The Power of Humility in MBA Applications: Why Your Strengths Alone Are Not Enough

MBA application coach Thomas Guy Scott on the power of humility in your MBA essays.  

If it is too good to be true, it probably is. This cliché is ancient but pertinent. When you write MBA essays you want them to make you shine. But, if you present a flawless image with not even a little bit of weakness, admissions advisors will see right through you.

It is vital to sell your strengths and achievements in your MBA essays. Universities want successful candidates with a track record of success. They want to hear about job promotions, flagship projects, career milestones, academic achievements, and competition wins. They also want to know you as a person. 

This is why it is important to show humility. We all fail sometimes, whether we admit it or not. Is it a good idea to show these weaknesses in your MBA essays? Is it possible people will judge us for these? The answer to both questions is yes!

Exposing our weaknesses is, importantly, likely to endear us to others. It becomes much easier to connect with someone who is open to exploring the elements of their life that they need to improve up. If you are not convinced, here is a powerful anecdote from Harvard.

A Story

Francesca Gino is a Harvard Professor and author of Rebel Talent: Why it Pays to Break the Rules at Work and in Life. Francesca shows that being too perfect can alienate us from others. People find it hard to connect and be authentic with flawless professionals. Opening up about our weaknesses can help others find a connection with us.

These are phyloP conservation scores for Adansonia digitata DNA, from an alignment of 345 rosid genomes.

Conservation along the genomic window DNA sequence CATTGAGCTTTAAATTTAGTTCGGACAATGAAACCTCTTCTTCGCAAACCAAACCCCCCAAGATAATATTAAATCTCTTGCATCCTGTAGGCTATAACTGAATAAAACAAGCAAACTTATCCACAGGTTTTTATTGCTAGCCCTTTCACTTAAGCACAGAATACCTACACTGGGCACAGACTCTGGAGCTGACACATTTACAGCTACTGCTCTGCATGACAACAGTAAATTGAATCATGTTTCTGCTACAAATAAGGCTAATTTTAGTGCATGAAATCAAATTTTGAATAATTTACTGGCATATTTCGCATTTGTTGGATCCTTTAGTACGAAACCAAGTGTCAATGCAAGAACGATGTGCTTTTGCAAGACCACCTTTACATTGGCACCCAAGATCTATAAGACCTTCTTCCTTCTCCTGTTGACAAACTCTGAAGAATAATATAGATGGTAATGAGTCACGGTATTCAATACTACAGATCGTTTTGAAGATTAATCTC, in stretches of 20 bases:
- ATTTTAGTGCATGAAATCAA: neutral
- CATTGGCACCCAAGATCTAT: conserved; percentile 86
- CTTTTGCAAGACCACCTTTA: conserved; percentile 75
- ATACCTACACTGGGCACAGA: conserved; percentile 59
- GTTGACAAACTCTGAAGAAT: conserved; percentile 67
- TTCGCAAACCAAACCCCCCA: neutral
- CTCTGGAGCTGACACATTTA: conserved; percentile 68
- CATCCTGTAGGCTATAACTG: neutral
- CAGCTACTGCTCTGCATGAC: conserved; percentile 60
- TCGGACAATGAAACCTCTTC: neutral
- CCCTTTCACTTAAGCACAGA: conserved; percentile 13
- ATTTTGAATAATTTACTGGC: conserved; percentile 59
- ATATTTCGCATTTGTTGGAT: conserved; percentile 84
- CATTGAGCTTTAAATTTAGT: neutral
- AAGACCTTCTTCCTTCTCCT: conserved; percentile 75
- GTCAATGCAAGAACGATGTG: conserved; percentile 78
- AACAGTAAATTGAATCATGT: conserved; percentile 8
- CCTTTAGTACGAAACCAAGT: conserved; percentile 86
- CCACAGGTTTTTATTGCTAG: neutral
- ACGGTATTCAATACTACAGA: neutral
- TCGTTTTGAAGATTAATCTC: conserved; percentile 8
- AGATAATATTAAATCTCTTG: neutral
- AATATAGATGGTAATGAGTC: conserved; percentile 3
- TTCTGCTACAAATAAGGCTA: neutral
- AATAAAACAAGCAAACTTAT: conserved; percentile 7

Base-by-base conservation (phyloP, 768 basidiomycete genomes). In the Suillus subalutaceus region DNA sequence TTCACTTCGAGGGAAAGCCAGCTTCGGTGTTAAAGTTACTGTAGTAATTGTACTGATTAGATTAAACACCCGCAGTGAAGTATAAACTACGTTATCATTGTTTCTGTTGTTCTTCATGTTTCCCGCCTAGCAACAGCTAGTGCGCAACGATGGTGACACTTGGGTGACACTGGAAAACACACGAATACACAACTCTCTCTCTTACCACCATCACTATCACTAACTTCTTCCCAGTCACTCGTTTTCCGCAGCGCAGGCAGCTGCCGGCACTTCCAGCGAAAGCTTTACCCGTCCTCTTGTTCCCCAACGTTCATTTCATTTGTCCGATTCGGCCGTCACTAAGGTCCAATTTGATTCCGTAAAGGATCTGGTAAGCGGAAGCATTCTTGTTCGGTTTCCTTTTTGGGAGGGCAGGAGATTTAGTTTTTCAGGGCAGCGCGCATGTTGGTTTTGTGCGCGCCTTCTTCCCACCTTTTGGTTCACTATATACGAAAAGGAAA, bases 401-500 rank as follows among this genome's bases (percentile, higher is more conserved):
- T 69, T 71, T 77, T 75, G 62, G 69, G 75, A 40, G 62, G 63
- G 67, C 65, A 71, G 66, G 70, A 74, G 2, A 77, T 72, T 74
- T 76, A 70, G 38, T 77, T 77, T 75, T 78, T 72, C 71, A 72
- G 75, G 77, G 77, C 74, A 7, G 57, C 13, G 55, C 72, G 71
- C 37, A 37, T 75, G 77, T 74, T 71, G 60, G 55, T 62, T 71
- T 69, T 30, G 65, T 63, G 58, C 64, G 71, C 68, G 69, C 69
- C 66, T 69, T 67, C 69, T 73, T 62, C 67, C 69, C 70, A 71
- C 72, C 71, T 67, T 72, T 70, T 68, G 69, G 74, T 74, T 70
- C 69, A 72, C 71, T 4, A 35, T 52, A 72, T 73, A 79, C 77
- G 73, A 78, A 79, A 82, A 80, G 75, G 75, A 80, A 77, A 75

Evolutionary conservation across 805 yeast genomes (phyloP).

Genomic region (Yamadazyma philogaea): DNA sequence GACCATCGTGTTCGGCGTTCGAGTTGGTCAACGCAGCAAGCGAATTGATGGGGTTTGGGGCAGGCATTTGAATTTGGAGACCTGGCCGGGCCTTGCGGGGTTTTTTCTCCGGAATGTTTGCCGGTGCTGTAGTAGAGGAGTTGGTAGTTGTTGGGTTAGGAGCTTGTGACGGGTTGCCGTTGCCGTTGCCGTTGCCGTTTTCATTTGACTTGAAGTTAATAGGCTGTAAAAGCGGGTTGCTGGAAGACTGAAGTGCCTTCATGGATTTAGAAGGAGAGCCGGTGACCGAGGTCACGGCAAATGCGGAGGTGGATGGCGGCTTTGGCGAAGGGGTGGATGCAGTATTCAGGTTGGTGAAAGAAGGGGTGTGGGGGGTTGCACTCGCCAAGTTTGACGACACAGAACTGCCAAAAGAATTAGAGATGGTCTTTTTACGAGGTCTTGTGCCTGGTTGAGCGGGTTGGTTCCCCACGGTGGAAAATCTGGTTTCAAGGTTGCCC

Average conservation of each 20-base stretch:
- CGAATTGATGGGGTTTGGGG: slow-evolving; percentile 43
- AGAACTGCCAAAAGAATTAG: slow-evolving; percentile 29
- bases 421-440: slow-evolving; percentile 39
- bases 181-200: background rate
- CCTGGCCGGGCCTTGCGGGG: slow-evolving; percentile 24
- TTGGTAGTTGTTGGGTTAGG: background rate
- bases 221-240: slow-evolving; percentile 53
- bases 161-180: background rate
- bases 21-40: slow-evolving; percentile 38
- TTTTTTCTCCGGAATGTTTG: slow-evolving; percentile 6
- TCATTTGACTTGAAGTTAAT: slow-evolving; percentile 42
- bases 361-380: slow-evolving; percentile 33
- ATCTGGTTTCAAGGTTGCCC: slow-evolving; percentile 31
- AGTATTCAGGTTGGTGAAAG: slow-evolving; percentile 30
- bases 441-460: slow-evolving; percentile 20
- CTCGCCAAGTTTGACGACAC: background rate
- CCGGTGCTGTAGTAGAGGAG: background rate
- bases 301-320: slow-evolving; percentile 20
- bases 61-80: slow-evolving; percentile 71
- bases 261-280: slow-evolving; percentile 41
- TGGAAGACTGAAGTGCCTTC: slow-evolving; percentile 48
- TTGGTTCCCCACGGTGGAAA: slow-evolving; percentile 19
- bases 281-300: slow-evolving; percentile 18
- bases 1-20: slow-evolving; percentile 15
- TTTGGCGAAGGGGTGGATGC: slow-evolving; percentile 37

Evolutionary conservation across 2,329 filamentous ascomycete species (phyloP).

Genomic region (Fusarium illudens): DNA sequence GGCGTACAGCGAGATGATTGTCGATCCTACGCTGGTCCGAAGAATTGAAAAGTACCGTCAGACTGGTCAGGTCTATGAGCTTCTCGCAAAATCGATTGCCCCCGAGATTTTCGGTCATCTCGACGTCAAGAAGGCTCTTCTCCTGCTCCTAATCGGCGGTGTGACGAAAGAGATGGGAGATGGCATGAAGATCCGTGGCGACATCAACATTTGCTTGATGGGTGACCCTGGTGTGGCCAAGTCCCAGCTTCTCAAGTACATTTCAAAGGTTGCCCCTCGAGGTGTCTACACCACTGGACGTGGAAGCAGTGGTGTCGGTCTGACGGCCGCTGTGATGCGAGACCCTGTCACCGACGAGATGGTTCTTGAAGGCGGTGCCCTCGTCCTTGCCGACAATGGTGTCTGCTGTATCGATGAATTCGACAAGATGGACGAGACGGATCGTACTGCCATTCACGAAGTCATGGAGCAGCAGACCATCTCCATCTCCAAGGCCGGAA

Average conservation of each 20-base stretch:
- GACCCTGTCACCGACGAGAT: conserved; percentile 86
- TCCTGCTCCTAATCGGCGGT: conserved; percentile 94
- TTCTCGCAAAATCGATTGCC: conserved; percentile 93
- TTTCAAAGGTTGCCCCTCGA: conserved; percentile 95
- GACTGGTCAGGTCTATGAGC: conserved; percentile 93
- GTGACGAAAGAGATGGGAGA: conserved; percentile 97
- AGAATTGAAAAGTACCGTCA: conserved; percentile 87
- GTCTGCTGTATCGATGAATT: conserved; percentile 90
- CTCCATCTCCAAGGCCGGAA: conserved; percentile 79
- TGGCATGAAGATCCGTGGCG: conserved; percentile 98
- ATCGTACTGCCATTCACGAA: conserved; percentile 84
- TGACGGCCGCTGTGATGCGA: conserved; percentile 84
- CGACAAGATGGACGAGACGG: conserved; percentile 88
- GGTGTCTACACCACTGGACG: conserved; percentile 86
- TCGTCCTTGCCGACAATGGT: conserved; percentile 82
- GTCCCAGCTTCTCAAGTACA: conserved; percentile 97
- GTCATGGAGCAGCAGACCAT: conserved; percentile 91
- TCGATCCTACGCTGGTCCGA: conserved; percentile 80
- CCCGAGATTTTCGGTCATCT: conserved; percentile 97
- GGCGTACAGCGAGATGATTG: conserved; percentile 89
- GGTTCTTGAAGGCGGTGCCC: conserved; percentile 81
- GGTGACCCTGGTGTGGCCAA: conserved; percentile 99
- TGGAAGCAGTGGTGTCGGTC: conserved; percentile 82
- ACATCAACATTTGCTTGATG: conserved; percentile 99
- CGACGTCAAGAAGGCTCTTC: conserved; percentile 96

In Rebel Talent, Francesca tells to story of an Ivy League Professor who was tired of being seen as perfect. His students would always elevate him to god-like status. This meant they would not question him much and a distance between them appeared. 

To counter this, the professor decided to produce a CV of his failures. His students were amazed. They now saw him as more human. The result was he formed a much stronger relationship with them. They shared more ideas and connected on a higher level.

Your MBA essays

Before writing your MBA essays, write a list. On one side, note down your successes. Awards, projects, promotions and scholarships are all good examples. On the other side, write down some weaknesses or failures. Think of the jobs you did get and remember those you didn’t. Maybe you got rejected for a scholarship or an award. Perhaps you launched and business and it fell flat? All of these can make for great and insightful areas to explore in your MBA essays. 

When drafting your essays, remember to find a balance. You should include more successes than failures for sure, but don’t fall into a trap of perfection. You should not be afraid to show where you want to improve in life and your career. We learn a lot from failures and we can connect to them on an emotional level. One of the most powerful MBA essays I ever saw, which landed the candidate a place at HBS, MIT Sloan, and Chicago Booth, opened with an anecdote of the entrepreneurial venture that crumbled beneath him. 

Great MBA essays will connect with the reader emotionally. Competing against thousands of applicants, you must try and hook the reader early. You want them to keep reading to the end of your essays. If all admissions teams see is old clichés and hyperbole about how insanely good you are, they will probably get bored.

Take the Next Step

Over the years I have coached hundreds of MBA application candidates to top tier MBA programs, including getting multiple candidates into Harvard, MIT Sloan, UPenn Wharton, Berkely Haas, LBS and more. When I reflect upon what made them successful, one central ingredient is MBA essays that show their ability to create impact while being vulnerable to explore the areas they felt weak in. It’s all about achieving a balance.

So, when you’re sat writing your MBA essays, don’t be afraid to look into the ‘dark side’ and consider the elements of your story, career, and life, that will make for interesting ways to connect with others. And if you’re looking for some inspiration, check out the legendary Fuckup Nights for tales of highly successful businesspeople who at one point got it all wrong. 

Author: Thomas Guy Scott

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